Afterwards, the three happy couples end up at a greasy spoon, dining on hamburgers. Tom breaks the news to Schatze that he is extremely wealthy, naming all the things he owns, but she thinks he's kidding. He then calls for the bill, pulling out an enormous wad of money and pays with a $1,000 note, telling the chef to keep the change. The three women faint dead away. The men then drink a toast to their unconscious wives.
- Betty Grable as Loco Dempsey
- Marilyn Monroe as Pola Debevoise
- Lauren Bacall as Schatze Page
- Anne Buydens as Laura Page
- David Wayne as Freddie Denmark
- Rory Calhoun as Eben
- Cameron Mitchell as Tom Brookman
- Alex D'Arcy as J. Stewart Merrill
- Fred Clark as Waldo Brewster
- William Powell as J.D. Hanley
The premiere of the movie was held at the Saban Theatre, the former Fox Wilshire Theatre, in Beverly Hills, California, on November 4, 1953, with the attendance of Humphrey Bogart, Cecil B. DeMille, Robert Mitchum, Lucille Ball, Rock Hudson, Debbie Reynolds, Shelley Winters, Mitzi Gaynor, Jeffrey Hunter, Michael Rennie, among other celebrities.
Portrayal of New York
Between scenes the cinematography has some iconic views of New York, fixing the viewer's mind firmly to the setting. Views include: Rockefeller Center; Central Park; the United Nations Building; and Brooklyn Bridge in the opening sequence. Other iconic views include the Empire State Building and the lights of Times Square at night.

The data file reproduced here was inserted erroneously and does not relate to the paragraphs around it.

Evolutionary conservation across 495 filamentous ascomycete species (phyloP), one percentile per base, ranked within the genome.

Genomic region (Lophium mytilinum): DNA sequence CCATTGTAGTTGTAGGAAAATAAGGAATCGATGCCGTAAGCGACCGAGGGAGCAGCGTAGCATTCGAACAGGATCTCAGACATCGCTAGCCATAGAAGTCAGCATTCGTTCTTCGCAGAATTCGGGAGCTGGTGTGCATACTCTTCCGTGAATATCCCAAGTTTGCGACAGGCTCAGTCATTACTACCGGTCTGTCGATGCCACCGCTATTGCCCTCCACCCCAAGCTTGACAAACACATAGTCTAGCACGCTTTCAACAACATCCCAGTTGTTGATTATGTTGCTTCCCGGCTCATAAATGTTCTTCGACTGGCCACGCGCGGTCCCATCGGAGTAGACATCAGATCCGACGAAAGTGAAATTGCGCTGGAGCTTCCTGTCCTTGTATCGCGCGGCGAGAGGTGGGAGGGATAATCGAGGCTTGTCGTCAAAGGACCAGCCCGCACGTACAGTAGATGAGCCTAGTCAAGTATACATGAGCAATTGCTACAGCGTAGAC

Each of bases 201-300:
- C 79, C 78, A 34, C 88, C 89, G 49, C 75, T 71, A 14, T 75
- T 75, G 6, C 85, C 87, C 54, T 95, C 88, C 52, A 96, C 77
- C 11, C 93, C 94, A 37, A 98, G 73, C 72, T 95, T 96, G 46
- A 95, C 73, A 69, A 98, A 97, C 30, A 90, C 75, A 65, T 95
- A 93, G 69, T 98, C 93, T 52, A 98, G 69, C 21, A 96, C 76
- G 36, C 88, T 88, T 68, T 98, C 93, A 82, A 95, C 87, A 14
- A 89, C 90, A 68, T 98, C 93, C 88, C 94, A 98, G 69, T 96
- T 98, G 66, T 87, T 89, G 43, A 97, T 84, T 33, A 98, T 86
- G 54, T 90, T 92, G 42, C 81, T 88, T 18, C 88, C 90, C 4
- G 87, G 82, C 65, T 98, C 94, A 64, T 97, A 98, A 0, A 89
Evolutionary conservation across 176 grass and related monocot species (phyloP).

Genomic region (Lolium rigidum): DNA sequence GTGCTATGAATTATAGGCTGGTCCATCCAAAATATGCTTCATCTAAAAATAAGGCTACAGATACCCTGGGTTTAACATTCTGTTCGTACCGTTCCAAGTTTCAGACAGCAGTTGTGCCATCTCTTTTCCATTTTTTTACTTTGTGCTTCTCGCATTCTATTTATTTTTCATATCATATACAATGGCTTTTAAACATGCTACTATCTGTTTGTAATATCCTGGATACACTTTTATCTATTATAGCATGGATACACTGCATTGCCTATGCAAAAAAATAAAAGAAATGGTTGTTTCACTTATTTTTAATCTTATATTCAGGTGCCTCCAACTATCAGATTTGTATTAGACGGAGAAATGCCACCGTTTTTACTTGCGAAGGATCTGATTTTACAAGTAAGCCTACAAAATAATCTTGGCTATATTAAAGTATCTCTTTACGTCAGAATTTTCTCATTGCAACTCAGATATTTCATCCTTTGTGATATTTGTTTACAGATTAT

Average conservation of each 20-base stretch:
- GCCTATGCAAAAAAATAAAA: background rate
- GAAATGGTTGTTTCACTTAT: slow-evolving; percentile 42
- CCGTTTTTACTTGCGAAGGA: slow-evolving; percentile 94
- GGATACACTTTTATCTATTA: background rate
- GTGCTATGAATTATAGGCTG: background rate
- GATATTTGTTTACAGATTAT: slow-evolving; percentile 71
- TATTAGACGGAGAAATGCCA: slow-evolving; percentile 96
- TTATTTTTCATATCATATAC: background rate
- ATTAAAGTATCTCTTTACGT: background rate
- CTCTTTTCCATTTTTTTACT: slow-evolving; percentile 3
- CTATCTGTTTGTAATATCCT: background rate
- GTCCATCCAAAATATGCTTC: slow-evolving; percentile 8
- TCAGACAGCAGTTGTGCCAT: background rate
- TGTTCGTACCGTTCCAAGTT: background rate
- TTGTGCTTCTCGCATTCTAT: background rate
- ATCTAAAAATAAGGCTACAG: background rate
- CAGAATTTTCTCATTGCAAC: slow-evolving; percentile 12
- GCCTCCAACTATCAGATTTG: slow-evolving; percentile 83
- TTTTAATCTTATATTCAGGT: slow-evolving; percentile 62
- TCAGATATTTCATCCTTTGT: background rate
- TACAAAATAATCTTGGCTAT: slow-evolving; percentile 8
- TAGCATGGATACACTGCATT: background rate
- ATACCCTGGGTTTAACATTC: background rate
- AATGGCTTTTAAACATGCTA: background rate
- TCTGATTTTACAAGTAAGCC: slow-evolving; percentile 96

In the scene where Brewster is driving Betty Grable back home to New York they use the George Washington Bridge to avoid being seen but this backfires when they are stopped as the 50 millionth car to cross the bridge.
The film features an actual overture after the fashion of a live theatrical extravaganza. The 20th Century Fox Orchestra is arrayed before the camera to perform "Street Scene," conducted by its composer (and Fox studio music chief) Alfred Newman. This serves to highlight CinemaScope's new four-track magnetic stereophonic sound system and widescreen visuals. The orchestra appears throughout in wide shots and there are no closeups of any of the players, nor of Newman. At the conclusion of "Street Scene," Newman turns to take a bow before launching into the "Main Title". The orchestra reappears briefly for the "End Title", also an arrangement of "Street Scene".